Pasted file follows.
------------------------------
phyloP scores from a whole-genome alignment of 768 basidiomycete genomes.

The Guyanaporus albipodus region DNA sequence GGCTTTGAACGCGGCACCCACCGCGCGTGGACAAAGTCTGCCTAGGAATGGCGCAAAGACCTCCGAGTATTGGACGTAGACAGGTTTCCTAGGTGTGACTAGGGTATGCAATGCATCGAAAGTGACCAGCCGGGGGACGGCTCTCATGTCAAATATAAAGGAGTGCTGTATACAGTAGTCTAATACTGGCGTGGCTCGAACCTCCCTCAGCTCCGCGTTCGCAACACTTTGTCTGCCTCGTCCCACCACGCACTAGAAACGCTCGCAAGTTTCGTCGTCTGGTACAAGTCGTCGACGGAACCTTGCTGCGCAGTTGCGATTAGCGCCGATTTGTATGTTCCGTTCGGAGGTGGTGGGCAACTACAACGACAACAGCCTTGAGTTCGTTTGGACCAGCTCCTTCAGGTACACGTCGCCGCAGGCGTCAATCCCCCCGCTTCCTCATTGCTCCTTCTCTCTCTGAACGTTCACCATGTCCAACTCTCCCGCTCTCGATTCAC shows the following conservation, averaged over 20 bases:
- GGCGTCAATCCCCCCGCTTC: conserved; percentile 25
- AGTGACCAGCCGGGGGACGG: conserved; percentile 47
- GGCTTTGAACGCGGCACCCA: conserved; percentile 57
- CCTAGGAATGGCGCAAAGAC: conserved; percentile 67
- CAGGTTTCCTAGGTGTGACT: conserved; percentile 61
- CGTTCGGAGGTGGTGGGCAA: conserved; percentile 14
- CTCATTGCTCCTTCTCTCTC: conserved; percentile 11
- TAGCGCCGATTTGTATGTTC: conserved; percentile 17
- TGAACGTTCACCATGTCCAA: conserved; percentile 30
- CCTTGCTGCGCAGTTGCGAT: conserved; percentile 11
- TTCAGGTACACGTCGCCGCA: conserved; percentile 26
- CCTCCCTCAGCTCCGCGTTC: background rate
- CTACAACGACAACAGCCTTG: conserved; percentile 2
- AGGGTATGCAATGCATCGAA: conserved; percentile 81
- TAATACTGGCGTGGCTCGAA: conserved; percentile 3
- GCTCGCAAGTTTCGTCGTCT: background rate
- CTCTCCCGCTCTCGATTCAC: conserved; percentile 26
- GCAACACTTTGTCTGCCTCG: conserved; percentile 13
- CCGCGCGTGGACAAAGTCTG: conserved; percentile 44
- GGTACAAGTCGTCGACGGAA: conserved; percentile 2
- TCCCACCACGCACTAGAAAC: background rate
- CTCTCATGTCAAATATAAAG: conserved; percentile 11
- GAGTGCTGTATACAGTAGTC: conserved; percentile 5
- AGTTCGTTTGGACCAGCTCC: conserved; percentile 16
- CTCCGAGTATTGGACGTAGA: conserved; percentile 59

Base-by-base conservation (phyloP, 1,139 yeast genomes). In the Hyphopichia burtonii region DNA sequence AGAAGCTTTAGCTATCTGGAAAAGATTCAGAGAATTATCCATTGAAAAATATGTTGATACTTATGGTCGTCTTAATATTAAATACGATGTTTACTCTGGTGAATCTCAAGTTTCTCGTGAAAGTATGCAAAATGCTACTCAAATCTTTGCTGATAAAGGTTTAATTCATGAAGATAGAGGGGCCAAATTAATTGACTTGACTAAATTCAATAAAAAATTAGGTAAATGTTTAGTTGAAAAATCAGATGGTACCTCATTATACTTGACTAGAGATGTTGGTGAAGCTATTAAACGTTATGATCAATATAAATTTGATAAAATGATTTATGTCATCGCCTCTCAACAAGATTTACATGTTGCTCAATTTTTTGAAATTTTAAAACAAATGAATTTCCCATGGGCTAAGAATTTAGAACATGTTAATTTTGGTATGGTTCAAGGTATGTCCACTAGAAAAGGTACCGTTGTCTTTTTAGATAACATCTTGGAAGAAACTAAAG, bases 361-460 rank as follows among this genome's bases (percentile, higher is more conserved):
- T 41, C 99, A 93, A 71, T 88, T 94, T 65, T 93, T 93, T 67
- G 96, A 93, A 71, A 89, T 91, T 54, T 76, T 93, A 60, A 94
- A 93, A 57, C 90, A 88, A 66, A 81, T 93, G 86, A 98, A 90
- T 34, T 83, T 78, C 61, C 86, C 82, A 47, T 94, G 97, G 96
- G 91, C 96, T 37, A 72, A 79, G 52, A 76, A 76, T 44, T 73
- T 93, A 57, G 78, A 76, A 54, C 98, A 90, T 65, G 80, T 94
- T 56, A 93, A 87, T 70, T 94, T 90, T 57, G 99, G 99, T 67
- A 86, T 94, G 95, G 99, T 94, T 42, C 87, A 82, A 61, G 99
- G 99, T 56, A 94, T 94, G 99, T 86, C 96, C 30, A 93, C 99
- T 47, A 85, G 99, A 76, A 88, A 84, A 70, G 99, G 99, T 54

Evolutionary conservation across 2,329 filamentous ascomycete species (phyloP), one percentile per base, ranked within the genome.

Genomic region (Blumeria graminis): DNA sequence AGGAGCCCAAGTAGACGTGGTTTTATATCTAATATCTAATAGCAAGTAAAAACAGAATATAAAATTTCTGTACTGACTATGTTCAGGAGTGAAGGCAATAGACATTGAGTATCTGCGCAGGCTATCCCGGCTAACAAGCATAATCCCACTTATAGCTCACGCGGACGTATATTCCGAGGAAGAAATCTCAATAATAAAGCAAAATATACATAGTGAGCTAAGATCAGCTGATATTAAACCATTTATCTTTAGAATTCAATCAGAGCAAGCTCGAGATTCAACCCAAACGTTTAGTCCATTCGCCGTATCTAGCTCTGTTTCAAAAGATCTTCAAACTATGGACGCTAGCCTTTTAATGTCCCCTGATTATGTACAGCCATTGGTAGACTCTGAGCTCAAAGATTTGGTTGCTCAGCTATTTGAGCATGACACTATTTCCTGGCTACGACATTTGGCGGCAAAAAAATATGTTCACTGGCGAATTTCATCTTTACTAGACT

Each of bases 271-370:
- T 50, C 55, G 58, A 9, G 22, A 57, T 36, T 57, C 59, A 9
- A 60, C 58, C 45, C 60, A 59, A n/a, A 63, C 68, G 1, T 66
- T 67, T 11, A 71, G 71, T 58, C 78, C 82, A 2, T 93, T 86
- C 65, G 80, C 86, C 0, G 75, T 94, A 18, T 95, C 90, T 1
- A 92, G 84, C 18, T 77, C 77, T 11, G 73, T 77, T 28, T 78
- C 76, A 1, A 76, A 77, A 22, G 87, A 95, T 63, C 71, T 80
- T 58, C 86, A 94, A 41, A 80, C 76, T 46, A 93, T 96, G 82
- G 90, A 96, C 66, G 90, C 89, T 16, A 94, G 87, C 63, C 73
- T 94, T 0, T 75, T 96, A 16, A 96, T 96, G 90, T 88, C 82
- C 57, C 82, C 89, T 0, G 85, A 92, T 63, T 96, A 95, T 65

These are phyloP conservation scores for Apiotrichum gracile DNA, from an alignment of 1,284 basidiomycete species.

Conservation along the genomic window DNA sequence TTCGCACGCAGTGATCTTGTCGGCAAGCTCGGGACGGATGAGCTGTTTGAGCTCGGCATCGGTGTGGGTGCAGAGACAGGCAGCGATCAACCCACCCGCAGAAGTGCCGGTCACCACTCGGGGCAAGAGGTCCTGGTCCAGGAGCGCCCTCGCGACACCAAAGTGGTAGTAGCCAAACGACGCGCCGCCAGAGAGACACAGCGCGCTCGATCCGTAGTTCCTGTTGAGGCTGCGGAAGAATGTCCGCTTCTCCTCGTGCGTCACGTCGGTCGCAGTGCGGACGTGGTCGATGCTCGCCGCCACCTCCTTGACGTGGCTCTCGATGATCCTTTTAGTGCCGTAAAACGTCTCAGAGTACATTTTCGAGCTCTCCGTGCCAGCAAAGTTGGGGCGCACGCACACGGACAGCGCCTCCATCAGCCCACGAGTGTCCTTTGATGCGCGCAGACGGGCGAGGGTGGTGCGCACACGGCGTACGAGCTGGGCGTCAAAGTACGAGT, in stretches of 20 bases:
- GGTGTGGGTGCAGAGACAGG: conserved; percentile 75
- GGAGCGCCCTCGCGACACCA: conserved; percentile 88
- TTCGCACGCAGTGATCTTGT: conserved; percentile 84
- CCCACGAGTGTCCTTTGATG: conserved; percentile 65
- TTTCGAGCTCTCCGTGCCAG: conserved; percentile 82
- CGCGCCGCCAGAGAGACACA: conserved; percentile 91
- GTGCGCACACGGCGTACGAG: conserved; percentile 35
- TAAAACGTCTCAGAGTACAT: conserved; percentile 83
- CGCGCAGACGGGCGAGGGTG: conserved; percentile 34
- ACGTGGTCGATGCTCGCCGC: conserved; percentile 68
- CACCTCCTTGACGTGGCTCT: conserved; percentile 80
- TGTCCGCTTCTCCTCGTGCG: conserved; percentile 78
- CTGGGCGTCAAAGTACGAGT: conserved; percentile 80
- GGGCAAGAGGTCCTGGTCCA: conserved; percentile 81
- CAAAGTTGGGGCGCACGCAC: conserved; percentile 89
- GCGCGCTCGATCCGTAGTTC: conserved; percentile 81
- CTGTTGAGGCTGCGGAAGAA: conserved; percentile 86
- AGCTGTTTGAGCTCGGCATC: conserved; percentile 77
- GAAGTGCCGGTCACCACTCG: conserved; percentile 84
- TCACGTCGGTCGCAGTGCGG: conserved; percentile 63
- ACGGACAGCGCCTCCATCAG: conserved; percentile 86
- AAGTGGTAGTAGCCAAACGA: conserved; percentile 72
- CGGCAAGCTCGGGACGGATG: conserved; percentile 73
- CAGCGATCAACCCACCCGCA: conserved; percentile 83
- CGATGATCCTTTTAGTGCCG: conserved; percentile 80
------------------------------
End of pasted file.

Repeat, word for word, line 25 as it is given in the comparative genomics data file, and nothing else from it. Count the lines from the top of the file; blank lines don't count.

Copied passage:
- GAGTGCTGTATACAGTAGTC: conserved; percentile 5